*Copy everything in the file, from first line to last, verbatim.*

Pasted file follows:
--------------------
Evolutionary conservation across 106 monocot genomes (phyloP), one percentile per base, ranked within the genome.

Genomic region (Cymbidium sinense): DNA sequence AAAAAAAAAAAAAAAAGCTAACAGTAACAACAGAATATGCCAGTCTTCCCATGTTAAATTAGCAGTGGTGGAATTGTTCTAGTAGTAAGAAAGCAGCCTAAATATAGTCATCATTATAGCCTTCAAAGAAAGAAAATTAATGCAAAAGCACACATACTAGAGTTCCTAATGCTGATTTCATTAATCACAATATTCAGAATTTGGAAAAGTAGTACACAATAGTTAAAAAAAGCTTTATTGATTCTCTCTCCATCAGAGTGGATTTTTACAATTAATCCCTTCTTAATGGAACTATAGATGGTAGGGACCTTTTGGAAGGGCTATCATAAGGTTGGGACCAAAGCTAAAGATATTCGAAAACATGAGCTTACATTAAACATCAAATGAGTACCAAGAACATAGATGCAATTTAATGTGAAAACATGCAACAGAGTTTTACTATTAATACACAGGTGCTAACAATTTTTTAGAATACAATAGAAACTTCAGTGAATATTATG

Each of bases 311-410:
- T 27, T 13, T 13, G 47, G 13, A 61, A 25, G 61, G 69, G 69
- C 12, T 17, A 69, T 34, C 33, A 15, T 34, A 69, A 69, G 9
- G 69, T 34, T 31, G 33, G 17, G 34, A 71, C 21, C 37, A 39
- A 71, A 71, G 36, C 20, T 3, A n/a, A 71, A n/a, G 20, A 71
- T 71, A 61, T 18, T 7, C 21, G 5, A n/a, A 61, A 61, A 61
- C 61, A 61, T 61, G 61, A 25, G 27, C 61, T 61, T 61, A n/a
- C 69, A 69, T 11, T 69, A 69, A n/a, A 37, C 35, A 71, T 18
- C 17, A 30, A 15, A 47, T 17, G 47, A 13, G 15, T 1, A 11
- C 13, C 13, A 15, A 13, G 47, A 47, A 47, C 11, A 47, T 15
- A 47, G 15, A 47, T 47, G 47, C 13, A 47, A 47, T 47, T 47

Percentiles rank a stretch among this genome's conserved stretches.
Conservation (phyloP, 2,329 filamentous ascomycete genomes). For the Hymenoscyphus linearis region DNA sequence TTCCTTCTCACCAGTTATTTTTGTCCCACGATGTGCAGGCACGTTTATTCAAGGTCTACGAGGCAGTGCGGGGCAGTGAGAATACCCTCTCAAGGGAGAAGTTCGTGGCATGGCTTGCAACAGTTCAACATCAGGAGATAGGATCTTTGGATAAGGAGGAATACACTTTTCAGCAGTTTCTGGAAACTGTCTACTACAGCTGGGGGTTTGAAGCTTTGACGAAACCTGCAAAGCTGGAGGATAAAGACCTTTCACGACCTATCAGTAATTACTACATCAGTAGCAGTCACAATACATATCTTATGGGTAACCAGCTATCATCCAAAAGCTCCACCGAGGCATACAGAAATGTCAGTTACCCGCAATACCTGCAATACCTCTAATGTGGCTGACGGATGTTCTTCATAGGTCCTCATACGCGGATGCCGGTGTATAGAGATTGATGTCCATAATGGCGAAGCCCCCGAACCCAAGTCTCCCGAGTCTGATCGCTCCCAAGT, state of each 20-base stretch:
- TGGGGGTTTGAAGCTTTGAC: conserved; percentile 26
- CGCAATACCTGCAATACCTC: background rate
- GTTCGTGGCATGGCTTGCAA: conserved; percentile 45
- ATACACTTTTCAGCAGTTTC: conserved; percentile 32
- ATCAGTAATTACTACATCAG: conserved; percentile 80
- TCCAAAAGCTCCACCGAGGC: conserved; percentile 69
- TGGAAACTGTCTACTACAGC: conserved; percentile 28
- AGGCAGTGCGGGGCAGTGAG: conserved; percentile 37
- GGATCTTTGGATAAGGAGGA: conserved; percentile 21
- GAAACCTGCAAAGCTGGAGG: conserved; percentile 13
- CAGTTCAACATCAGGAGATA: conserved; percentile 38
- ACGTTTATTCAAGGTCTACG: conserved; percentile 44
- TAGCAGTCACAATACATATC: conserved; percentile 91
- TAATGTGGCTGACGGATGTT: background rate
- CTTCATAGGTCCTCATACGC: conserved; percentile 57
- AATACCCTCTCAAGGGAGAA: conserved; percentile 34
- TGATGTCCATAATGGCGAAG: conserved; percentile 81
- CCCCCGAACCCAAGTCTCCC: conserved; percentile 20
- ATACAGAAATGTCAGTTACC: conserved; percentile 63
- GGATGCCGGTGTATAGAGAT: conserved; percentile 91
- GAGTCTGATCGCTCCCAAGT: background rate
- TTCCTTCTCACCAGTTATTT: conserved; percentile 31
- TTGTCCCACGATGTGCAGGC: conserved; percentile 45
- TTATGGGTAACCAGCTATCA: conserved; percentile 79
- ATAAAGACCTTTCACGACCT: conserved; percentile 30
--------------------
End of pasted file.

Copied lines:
Evolutionary conservation across 106 monocot genomes (phyloP), one percentile per base, ranked within the genome.

Genomic region (Cymbidium sinense): DNA sequence AAAAAAAAAAAAAAAAGCTAACAGTAACAACAGAATATGCCAGTCTTCCCATGTTAAATTAGCAGTGGTGGAATTGTTCTAGTAGTAAGAAAGCAGCCTAAATATAGTCATCATTATAGCCTTCAAAGAAAGAAAATTAATGCAAAAGCACACATACTAGAGTTCCTAATGCTGATTTCATTAATCACAATATTCAGAATTTGGAAAAGTAGTACACAATAGTTAAAAAAAGCTTTATTGATTCTCTCTCCATCAGAGTGGATTTTTACAATTAATCCCTTCTTAATGGAACTATAGATGGTAGGGACCTTTTGGAAGGGCTATCATAAGGTTGGGACCAAAGCTAAAGATATTCGAAAACATGAGCTTACATTAAACATCAAATGAGTACCAAGAACATAGATGCAATTTAATGTGAAAACATGCAACAGAGTTTTACTATTAATACACAGGTGCTAACAATTTTTTAGAATACAATAGAAACTTCAGTGAATATTATG

Each of bases 311-410:
- T 27, T 13, T 13, G 47, G 13, A 61, A 25, G 61, G 69, G 69
- C 12, T 17, A 69, T 34, C 33, A 15, T 34, A 69, A 69, G 9
- G 69, T 34, T 31, G 33, G 17, G 34, A 71, C 21, C 37, A 39
- A 71, A 71, G 36, C 20, T 3, A n/a, A 71, A n/a, G 20, A 71
- T 71, A 61, T 18, T 7, C 21, G 5, A n/a, A 61, A 61, A 61
- C 61, A 61, T 61, G 61, A 25, G 27, C 61, T 61, T 61, A n/a
- C 69, A 69, T 11, T 69, A 69, A n/a, A 37, C 35, A 71, T 18
- C 17, A 30, A 15, A 47, T 17, G 47, A 13, G 15, T 1, A 11
- C 13, C 13, A 15, A 13, G 47, A 47, A 47, C 11, A 47, T 15
- A 47, G 15, A 47, T 47, G 47, C 13, A 47, A 47, T 47, T 47

Percentiles rank a stretch among this genome's conserved stretches.
Conservation (phyloP, 2,329 filamentous ascomycete genomes). For the Hymenoscyphus linearis region DNA sequence TTCCTTCTCACCAGTTATTTTTGTCCCACGATGTGCAGGCACGTTTATTCAAGGTCTACGAGGCAGTGCGGGGCAGTGAGAATACCCTCTCAAGGGAGAAGTTCGTGGCATGGCTTGCAACAGTTCAACATCAGGAGATAGGATCTTTGGATAAGGAGGAATACACTTTTCAGCAGTTTCTGGAAACTGTCTACTACAGCTGGGGGTTTGAAGCTTTGACGAAACCTGCAAAGCTGGAGGATAAAGACCTTTCACGACCTATCAGTAATTACTACATCAGTAGCAGTCACAATACATATCTTATGGGTAACCAGCTATCATCCAAAAGCTCCACCGAGGCATACAGAAATGTCAGTTACCCGCAATACCTGCAATACCTCTAATGTGGCTGACGGATGTTCTTCATAGGTCCTCATACGCGGATGCCGGTGTATAGAGATTGATGTCCATAATGGCGAAGCCCCCGAACCCAAGTCTCCCGAGTCTGATCGCTCCCAAGT, state of each 20-base stretch:
- TGGGGGTTTGAAGCTTTGAC: conserved; percentile 26
- CGCAATACCTGCAATACCTC: background rate
- GTTCGTGGCATGGCTTGCAA: conserved; percentile 45
- ATACACTTTTCAGCAGTTTC: conserved; percentile 32
- ATCAGTAATTACTACATCAG: conserved; percentile 80
- TCCAAAAGCTCCACCGAGGC: conserved; percentile 69
- TGGAAACTGTCTACTACAGC: conserved; percentile 28
- AGGCAGTGCGGGGCAGTGAG: conserved; percentile 37
- GGATCTTTGGATAAGGAGGA: conserved; percentile 21
- GAAACCTGCAAAGCTGGAGG: conserved; percentile 13
- CAGTTCAACATCAGGAGATA: conserved; percentile 38
- ACGTTTATTCAAGGTCTACG: conserved; percentile 44
- TAGCAGTCACAATACATATC: conserved; percentile 91
- TAATGTGGCTGACGGATGTT: background rate
- CTTCATAGGTCCTCATACGC: conserved; percentile 57
- AATACCCTCTCAAGGGAGAA: conserved; percentile 34
- TGATGTCCATAATGGCGAAG: conserved; percentile 81
- CCCCCGAACCCAAGTCTCCC: conserved; percentile 20
- ATACAGAAATGTCAGTTACC: conserved; percentile 63
- GGATGCCGGTGTATAGAGAT: conserved; percentile 91
- GAGTCTGATCGCTCCCAAGT: background rate
- TTCCTTCTCACCAGTTATTT: conserved; percentile 31
- TTGTCCCACGATGTGCAGGC: conserved; percentile 45
- TTATGGGTAACCAGCTATCA: conserved; percentile 79
- ATAAAGACCTTTCACGACCT: conserved; percentile 30